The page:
Serena Williams on her migraine attacks: ‘I had to play through the pain'
Grand Slam champion Serena Williams has said she had to ‘play through the pain’ of migraines throughout her career.
She suffers with periodic migraine attacks, which she describes as ‘debilitating, throbbing pain,' and has done so since her early 20’s.
“Migraine isn’t a knee injury — it’s something you can’t physically see,” she told People magazine.
“You can’t really say, ‘Oh, Dad, I have a migraine. I’m going to stop playing.’ People are like, ‘I don’t see swelling. I don’t see bruising. Tough it out.’ I got used to playing through the pain.”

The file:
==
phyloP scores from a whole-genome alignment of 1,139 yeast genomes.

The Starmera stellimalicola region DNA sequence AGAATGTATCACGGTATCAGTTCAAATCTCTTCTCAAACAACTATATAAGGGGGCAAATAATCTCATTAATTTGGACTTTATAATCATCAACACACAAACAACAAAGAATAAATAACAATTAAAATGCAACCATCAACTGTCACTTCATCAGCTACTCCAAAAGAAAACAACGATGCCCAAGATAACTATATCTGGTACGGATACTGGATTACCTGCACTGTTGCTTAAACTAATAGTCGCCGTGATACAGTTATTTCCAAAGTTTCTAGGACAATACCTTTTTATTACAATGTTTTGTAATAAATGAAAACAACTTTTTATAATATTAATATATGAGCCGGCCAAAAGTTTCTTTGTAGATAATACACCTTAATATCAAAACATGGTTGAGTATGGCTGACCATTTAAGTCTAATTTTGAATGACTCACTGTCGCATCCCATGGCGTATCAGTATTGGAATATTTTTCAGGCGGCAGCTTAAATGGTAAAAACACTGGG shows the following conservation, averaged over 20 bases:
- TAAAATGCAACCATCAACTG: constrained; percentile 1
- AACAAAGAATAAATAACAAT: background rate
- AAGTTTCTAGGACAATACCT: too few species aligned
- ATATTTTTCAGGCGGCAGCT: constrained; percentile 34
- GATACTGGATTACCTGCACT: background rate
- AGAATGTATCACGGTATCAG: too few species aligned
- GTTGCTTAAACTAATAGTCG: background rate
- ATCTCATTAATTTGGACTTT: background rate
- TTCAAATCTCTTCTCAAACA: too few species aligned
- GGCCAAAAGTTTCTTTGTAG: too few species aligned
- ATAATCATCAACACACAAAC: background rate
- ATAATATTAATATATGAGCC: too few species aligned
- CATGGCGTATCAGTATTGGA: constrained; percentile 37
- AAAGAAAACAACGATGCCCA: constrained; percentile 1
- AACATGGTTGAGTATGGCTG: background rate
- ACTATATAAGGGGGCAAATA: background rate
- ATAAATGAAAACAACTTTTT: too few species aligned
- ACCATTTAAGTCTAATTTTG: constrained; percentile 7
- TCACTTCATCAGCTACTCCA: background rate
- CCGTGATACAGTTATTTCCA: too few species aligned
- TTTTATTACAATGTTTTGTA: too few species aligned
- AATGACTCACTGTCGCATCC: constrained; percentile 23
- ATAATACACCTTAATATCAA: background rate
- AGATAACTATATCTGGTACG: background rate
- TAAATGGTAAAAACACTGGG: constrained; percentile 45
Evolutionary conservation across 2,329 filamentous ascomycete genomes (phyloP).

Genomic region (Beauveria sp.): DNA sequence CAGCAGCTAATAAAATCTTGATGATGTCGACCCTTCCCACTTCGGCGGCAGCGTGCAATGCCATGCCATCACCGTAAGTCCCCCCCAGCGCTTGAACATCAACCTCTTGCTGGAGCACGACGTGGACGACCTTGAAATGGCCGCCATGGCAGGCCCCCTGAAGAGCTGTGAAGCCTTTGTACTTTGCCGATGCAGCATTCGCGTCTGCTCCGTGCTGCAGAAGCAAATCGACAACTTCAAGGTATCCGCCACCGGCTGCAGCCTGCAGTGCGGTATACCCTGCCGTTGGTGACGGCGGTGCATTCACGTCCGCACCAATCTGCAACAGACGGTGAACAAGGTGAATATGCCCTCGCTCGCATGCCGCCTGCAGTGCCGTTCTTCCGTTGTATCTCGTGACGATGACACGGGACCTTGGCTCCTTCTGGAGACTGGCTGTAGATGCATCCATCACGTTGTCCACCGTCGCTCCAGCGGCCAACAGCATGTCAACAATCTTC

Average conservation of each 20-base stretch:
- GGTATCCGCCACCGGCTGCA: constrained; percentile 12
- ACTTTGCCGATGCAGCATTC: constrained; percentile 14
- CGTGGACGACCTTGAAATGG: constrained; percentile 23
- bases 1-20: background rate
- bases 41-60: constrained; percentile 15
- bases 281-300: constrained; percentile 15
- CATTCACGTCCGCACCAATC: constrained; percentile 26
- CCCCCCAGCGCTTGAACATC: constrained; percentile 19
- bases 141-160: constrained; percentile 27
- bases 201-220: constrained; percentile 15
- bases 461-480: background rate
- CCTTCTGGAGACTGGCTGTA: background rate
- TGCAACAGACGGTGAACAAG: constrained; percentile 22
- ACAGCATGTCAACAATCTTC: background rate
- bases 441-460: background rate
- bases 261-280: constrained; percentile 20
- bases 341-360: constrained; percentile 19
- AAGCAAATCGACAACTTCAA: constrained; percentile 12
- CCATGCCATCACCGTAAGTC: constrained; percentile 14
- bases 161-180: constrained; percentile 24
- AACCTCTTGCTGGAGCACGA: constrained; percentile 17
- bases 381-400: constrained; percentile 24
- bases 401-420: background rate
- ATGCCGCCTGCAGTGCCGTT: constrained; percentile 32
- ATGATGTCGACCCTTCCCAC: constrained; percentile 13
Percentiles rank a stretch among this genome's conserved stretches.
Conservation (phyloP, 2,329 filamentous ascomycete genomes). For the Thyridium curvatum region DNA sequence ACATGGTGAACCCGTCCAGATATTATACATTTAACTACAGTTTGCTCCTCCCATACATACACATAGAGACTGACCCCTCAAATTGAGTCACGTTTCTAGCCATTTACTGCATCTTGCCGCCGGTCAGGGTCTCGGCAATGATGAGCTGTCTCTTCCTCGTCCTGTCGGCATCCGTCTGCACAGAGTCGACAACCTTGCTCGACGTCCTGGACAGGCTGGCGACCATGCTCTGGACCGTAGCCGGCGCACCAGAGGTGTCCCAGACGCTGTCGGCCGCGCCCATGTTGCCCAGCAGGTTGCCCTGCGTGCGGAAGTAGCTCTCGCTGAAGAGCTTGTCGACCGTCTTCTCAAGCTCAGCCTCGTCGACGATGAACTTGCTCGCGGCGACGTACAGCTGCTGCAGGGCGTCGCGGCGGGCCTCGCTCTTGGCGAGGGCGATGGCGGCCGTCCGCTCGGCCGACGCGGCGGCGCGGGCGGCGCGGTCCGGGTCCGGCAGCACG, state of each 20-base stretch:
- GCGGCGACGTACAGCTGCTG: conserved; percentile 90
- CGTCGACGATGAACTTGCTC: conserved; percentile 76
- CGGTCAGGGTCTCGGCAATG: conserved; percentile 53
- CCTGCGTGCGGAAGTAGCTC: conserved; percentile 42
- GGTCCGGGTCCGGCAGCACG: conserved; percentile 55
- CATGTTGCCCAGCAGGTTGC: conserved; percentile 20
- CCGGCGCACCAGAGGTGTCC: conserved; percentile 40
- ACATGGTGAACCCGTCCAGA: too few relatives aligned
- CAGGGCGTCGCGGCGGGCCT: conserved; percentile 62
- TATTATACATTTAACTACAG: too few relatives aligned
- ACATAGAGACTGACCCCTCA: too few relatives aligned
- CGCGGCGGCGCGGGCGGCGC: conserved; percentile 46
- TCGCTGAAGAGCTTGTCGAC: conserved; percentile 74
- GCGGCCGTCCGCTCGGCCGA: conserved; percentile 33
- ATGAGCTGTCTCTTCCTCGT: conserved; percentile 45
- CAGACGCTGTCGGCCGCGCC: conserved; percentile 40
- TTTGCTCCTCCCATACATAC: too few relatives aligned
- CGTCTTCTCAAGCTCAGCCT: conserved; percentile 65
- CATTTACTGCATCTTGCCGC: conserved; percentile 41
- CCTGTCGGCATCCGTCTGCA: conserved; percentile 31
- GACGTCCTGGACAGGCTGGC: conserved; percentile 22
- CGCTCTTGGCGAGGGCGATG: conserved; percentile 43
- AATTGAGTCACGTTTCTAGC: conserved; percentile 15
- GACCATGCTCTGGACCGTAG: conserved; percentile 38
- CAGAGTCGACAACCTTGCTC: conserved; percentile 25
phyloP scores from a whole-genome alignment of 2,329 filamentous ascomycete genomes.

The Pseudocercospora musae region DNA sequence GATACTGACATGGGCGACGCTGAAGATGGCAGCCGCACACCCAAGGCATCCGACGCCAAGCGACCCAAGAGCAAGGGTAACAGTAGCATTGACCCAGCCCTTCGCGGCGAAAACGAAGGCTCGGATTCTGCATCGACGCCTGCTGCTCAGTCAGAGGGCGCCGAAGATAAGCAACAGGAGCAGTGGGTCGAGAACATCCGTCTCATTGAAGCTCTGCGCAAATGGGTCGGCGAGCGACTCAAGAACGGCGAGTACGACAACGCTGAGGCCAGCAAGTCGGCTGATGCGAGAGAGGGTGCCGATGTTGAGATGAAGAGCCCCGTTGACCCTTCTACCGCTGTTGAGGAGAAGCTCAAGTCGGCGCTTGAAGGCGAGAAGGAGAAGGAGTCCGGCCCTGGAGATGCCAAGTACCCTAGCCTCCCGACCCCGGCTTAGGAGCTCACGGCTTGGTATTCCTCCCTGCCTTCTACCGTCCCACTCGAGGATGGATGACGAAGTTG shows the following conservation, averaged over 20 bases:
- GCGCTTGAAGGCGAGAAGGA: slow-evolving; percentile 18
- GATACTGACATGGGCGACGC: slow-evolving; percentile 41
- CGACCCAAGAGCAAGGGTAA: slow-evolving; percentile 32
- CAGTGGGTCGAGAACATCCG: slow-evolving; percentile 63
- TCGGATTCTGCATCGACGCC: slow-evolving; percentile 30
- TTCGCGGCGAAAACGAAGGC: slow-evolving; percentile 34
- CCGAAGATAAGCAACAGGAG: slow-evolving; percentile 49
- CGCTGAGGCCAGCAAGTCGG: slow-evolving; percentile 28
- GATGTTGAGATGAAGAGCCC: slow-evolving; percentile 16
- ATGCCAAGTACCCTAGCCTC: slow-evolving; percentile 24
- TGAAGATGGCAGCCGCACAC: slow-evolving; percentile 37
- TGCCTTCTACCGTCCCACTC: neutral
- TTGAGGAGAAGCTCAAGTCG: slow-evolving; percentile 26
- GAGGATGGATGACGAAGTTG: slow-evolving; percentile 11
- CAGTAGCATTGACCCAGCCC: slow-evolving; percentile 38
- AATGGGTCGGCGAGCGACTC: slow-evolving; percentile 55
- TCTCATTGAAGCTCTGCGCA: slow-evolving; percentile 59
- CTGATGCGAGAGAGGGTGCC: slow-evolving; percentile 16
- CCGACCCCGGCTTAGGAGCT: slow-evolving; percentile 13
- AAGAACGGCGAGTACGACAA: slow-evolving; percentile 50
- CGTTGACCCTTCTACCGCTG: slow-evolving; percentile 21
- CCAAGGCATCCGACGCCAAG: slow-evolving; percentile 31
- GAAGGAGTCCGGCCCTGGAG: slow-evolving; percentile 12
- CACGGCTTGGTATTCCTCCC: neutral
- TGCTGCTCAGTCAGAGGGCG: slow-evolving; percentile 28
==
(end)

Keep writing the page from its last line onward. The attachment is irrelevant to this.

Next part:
She added it’s difficult to face the press after playing with a migraine and losing the match.
“You can't go into a press conference with the media asking, ‘Well, what happened?’ and say ‘Well I had a migraine attack.' I had to figure out a way to work through it.”
Williams will return to the court this month, most notably at the US Open which begins on August 31.
Tournaments, for now, will be behind closed doors as a result of the corornavirus pandemic and the star has commented on how she will cope without crowds.
“I’ve always played with such a big crowd. Without fans, how will I do? I don’t even know. But I look at it as another experience. A wild experience.”
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